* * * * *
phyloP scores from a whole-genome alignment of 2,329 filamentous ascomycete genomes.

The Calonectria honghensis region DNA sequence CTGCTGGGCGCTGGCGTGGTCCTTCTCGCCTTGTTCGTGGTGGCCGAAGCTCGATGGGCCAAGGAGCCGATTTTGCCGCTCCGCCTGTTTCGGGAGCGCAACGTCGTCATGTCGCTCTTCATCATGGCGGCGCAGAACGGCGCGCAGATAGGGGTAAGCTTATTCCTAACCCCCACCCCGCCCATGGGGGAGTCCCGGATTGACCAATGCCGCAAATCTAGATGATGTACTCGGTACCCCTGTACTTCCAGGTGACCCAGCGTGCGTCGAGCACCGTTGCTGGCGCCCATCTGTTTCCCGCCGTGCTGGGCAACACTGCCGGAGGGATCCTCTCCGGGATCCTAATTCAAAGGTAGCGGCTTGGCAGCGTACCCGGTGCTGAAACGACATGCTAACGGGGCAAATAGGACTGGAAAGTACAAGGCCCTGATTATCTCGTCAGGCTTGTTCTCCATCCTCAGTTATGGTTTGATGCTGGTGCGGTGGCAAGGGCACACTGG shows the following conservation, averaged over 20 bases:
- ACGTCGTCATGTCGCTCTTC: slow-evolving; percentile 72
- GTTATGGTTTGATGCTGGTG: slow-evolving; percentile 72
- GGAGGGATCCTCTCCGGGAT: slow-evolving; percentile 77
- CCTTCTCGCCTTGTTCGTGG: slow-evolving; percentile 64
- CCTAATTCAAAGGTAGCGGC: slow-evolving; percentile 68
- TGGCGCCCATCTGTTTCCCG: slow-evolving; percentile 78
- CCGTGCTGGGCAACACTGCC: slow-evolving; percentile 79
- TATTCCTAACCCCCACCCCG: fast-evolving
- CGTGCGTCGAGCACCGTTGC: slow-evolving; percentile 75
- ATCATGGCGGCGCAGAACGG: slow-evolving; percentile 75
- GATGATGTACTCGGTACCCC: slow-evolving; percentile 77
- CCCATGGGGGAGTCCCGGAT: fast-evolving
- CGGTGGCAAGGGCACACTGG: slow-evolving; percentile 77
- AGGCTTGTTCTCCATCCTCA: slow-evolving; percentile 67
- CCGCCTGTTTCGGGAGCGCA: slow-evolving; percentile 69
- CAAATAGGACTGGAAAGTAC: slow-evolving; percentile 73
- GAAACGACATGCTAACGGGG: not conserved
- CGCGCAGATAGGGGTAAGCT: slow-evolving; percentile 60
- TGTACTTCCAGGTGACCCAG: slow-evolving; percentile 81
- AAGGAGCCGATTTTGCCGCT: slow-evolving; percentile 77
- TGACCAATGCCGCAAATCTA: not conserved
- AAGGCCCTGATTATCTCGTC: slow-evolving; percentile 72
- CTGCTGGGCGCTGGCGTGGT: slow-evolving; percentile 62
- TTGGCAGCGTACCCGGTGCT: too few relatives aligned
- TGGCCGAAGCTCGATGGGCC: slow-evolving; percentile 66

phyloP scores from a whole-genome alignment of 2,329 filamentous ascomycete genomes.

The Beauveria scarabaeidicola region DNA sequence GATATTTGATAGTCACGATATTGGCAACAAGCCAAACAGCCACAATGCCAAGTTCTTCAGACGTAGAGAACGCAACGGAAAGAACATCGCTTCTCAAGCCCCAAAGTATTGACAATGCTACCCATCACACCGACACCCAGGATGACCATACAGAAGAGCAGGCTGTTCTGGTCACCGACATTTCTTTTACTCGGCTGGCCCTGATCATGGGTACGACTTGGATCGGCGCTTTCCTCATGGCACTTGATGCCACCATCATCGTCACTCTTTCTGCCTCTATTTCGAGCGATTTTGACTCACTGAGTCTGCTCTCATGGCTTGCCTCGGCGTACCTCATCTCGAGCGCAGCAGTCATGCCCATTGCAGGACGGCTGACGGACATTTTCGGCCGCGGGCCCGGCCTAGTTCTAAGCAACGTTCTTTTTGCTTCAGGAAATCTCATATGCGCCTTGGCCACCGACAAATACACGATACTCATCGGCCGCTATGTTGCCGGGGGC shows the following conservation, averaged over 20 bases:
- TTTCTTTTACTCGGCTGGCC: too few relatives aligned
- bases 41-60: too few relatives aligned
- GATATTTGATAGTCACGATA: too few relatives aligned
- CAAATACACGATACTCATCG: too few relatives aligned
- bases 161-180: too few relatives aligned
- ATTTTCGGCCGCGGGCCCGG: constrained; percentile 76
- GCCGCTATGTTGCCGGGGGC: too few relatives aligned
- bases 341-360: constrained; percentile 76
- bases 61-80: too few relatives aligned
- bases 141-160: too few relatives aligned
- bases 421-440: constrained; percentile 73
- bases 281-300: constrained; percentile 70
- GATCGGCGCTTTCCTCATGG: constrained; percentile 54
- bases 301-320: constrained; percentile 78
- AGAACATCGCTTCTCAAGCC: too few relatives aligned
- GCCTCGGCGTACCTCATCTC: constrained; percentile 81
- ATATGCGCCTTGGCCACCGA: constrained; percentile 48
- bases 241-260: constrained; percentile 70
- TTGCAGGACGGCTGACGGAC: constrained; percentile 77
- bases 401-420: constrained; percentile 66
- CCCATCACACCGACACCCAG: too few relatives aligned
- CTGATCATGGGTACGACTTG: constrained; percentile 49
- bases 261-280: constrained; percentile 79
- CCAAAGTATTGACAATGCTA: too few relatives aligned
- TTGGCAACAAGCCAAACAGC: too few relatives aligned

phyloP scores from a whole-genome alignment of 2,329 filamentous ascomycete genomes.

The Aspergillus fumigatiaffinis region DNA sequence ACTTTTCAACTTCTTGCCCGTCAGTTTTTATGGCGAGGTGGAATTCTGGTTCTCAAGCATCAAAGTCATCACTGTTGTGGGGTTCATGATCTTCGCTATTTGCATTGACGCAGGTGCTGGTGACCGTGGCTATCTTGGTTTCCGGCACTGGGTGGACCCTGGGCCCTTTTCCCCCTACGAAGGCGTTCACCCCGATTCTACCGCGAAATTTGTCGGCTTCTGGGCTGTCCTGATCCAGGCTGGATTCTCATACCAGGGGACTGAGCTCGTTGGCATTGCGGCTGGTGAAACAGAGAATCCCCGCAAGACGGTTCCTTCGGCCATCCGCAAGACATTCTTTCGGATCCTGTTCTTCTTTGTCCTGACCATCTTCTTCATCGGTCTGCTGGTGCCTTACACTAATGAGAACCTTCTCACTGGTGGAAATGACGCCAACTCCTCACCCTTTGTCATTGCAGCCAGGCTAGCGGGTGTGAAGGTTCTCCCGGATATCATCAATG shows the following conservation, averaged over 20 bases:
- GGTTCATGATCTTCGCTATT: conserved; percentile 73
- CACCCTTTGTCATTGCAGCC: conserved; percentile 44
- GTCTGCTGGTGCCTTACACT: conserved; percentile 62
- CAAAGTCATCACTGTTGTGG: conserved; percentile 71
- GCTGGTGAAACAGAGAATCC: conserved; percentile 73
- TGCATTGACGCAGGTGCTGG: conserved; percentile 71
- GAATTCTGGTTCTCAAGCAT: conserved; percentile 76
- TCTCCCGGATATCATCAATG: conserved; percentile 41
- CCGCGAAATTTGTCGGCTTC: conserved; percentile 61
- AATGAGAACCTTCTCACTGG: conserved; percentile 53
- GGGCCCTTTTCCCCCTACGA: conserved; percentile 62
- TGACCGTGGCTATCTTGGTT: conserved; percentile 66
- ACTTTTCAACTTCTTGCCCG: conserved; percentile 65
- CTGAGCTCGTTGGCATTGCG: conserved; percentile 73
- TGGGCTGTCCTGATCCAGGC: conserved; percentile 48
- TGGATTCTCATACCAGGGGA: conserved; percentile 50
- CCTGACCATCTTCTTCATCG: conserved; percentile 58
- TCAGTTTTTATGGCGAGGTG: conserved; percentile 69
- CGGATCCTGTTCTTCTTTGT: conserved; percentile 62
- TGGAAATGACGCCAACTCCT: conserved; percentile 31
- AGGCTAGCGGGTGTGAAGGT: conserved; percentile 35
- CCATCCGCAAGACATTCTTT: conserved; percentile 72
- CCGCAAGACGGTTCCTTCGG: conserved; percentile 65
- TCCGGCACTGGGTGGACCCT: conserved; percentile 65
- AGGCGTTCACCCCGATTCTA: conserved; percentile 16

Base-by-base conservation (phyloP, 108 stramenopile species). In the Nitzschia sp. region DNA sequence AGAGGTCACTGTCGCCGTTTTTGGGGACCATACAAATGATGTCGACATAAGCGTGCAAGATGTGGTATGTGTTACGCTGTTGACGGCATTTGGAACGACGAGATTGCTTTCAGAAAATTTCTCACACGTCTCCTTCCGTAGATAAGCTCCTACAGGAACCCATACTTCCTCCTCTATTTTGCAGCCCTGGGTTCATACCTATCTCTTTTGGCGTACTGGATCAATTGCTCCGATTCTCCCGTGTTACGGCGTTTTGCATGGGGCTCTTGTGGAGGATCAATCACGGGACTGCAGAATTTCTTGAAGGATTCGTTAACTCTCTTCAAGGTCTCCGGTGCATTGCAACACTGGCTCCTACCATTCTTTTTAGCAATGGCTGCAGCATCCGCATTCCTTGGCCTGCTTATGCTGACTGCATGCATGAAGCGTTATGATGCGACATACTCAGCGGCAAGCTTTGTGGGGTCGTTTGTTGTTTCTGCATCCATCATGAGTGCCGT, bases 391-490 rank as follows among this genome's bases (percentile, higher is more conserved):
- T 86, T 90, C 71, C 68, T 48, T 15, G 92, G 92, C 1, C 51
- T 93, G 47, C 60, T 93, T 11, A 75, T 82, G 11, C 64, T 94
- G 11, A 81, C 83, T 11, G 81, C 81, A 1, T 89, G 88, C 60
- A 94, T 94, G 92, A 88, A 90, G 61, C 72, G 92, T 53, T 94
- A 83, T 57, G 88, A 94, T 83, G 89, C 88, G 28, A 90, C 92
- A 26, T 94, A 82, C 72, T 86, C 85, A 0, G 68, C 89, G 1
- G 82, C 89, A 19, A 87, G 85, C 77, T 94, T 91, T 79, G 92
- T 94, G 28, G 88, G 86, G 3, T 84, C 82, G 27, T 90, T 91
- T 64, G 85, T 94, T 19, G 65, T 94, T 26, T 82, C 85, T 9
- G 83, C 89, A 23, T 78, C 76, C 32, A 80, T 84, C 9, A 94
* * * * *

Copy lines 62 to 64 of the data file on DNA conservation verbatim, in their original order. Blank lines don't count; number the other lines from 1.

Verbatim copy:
- TGCATTGACGCAGGTGCTGG: conserved; percentile 71
- GAATTCTGGTTCTCAAGCAT: conserved; percentile 76
- TCTCCCGGATATCATCAATG: conserved; percentile 41